Apply: Organize your finances so that you can give generously rather than grudgingly. The Lord had a plan about how to save his people. We also need to plan to help others. Our do something for the benefit of others in our acrostic BLESS is one such starting point.
II. The principle of the harvest (9:6) – Paul wants them to realize that giving is like sowing seed in your garden.
You only can harvest in proportion to what you planted. Paul is presenting a general principle. We all know that some times in this fallen world things don’t work out as we anticipate. An investment might appear sound, until some crook embezzles your investment. At other times, surprisingly, a contractor might bid out a job thinking he might make a certain profit, but all goes well and he makes twice as much. But that is not the point Paul is making.
A. If you sow sparingly, you will reap sparingly.
1. This word is spoken to warn them not to dilly-dally in collecting their gifts. If they do, they will only be able to sow sparingly.
2. The idea is that you can only get out of something what you put into it. If you only plant two tomato plants, you are, other things being equal, only going to harvest a few tomatoes. The two tomato plants you plant don’t miraculously become ten or twenty, and so you won’t reap like you planted ten or twenty.
Example: In Christ’s parable (Mt 25:14-30), the man given five talents was able to make five more. The man with two talents gained two more, and he wasn’t expected to make as much as the man with ten. The master only expected the two additional. Sadly, the man with one did nothing, and was punished for his lack of love for his master. Jesus expects us to produce in conformity with want he gives us.
B. If you give generously, you will also reap generously.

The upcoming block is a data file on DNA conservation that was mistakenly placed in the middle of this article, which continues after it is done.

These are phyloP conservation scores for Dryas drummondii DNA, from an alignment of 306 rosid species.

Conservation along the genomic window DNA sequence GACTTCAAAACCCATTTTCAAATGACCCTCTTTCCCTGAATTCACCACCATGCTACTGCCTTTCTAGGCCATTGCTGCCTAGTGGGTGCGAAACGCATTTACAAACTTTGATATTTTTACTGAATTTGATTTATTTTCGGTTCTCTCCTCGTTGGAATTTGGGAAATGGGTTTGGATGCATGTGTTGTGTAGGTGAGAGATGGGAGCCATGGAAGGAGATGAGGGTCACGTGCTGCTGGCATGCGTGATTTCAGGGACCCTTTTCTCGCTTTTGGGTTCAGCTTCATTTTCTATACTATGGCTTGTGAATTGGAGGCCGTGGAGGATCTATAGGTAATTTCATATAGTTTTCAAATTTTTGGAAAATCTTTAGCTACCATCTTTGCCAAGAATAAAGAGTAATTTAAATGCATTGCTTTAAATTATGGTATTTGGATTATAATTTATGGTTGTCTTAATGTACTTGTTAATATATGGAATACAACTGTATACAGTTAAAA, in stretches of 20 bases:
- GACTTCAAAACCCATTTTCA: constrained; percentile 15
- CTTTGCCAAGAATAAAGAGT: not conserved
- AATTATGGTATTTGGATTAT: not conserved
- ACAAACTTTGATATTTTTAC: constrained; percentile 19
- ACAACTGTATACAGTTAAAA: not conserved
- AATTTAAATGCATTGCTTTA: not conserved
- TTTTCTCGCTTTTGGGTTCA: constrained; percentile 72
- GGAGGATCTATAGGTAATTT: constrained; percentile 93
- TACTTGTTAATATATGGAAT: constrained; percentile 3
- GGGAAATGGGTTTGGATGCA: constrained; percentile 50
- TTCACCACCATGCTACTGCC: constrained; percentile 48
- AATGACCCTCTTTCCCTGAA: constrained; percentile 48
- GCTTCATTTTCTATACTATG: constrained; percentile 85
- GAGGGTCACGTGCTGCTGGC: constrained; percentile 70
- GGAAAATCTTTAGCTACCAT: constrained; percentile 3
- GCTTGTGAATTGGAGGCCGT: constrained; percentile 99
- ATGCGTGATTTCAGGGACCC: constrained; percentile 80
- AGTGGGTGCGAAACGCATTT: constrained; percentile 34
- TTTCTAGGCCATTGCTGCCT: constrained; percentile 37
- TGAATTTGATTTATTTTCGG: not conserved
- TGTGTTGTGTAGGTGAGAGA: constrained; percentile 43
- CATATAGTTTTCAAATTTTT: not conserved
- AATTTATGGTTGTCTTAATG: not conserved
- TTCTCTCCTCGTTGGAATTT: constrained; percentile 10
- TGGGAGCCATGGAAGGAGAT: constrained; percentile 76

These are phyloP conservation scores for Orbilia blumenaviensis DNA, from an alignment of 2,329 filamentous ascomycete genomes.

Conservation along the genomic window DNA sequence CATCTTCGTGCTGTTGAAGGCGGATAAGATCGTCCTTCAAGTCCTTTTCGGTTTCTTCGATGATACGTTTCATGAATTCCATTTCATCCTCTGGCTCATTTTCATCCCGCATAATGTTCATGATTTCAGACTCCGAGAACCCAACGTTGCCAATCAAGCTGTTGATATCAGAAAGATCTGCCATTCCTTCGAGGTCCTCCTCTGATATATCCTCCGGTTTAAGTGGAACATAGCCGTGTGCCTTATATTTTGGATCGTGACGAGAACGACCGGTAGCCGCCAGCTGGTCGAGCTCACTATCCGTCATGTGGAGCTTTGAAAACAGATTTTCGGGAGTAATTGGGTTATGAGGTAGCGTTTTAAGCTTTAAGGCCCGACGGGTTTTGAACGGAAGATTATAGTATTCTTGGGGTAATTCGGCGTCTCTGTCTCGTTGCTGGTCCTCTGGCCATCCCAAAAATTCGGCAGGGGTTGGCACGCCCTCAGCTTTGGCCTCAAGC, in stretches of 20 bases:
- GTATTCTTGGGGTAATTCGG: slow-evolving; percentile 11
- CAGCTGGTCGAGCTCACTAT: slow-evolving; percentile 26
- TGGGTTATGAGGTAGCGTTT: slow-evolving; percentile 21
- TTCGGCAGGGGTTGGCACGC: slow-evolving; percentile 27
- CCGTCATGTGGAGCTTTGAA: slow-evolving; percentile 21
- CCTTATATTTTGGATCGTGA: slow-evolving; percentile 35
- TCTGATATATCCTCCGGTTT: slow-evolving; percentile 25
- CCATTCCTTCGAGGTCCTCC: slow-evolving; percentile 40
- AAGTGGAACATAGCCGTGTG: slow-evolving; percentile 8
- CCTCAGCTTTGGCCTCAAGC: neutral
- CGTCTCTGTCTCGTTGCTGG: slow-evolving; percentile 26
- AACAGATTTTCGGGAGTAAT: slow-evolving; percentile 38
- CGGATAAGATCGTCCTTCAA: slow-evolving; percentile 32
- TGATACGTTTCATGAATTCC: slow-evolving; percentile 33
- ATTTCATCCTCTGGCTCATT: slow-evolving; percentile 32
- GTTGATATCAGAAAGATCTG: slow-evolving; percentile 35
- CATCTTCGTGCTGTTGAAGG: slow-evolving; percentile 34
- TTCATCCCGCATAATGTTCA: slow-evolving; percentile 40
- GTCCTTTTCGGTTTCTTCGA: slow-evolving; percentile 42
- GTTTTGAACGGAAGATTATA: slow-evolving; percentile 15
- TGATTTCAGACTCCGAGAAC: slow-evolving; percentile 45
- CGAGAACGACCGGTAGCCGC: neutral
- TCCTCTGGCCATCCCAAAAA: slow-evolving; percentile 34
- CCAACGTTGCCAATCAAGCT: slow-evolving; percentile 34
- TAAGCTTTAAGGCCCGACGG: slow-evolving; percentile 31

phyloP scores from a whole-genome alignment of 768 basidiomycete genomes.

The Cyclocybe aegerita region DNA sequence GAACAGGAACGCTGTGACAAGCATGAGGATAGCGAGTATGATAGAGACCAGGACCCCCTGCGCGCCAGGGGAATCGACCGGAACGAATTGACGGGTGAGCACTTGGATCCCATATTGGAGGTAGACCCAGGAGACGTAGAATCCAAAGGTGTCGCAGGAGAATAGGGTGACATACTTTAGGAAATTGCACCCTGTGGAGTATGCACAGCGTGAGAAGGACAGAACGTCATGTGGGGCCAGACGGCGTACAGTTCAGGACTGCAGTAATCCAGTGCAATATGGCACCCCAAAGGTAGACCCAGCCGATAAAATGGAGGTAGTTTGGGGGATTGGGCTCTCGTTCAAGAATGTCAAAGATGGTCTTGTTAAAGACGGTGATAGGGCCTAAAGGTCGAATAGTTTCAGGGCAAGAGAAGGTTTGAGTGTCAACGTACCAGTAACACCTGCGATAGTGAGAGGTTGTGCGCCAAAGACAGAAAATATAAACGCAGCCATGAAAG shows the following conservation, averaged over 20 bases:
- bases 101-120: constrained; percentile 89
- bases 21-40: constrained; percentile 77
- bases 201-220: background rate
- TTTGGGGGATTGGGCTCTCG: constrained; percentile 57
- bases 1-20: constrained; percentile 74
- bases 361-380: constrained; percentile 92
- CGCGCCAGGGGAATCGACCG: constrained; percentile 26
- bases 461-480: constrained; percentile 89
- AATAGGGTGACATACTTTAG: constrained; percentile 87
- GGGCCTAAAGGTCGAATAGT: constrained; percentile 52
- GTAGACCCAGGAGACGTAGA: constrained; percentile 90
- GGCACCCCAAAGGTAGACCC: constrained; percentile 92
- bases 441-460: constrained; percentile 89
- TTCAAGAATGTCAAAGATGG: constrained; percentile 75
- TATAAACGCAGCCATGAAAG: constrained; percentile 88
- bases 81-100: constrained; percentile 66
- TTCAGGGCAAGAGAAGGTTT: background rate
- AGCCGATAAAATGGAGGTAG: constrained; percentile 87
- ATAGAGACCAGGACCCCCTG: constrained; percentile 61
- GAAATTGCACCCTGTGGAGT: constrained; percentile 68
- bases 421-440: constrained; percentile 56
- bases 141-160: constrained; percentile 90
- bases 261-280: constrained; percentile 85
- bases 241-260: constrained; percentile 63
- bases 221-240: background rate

1. This word is intended to urge them to finish the collection in a diligent and joyful manner. If they take the advice given, they will enthusiastically give their promised gift.
2. In this scenario, if you plant much, you will also reap much. If you plant twenty-four tomato plants, like I once did, you will harvest a lot of tomatoes! You’ll be looking for someone to give your tomatoes to! In the rest of this chapter, Paul will present the abundant harvest that their generous giving will harvest.
Apply: As in the parable of the talents, God richly rewards those who act like he wants them to act. “Plant” a lot of kindness, compassion, joy, and peace, and the Lord of the harvest will make sure that you receive much more in the last day (Luke 10:29-30)! Our Lord holds out the prospect of reward because he wants us to experience joy on that day. He wants us to hear him say, “Well done, good and faithful servant!”
Pastor Dave Frampton
The faithful and spiritually profitable labors of Dave Frampton are featured here at CMC. As a Bible teacher he excels. Teachers and student alike will profit much from his labor in the God’s Word. Visit Newtown Square Baptist Church.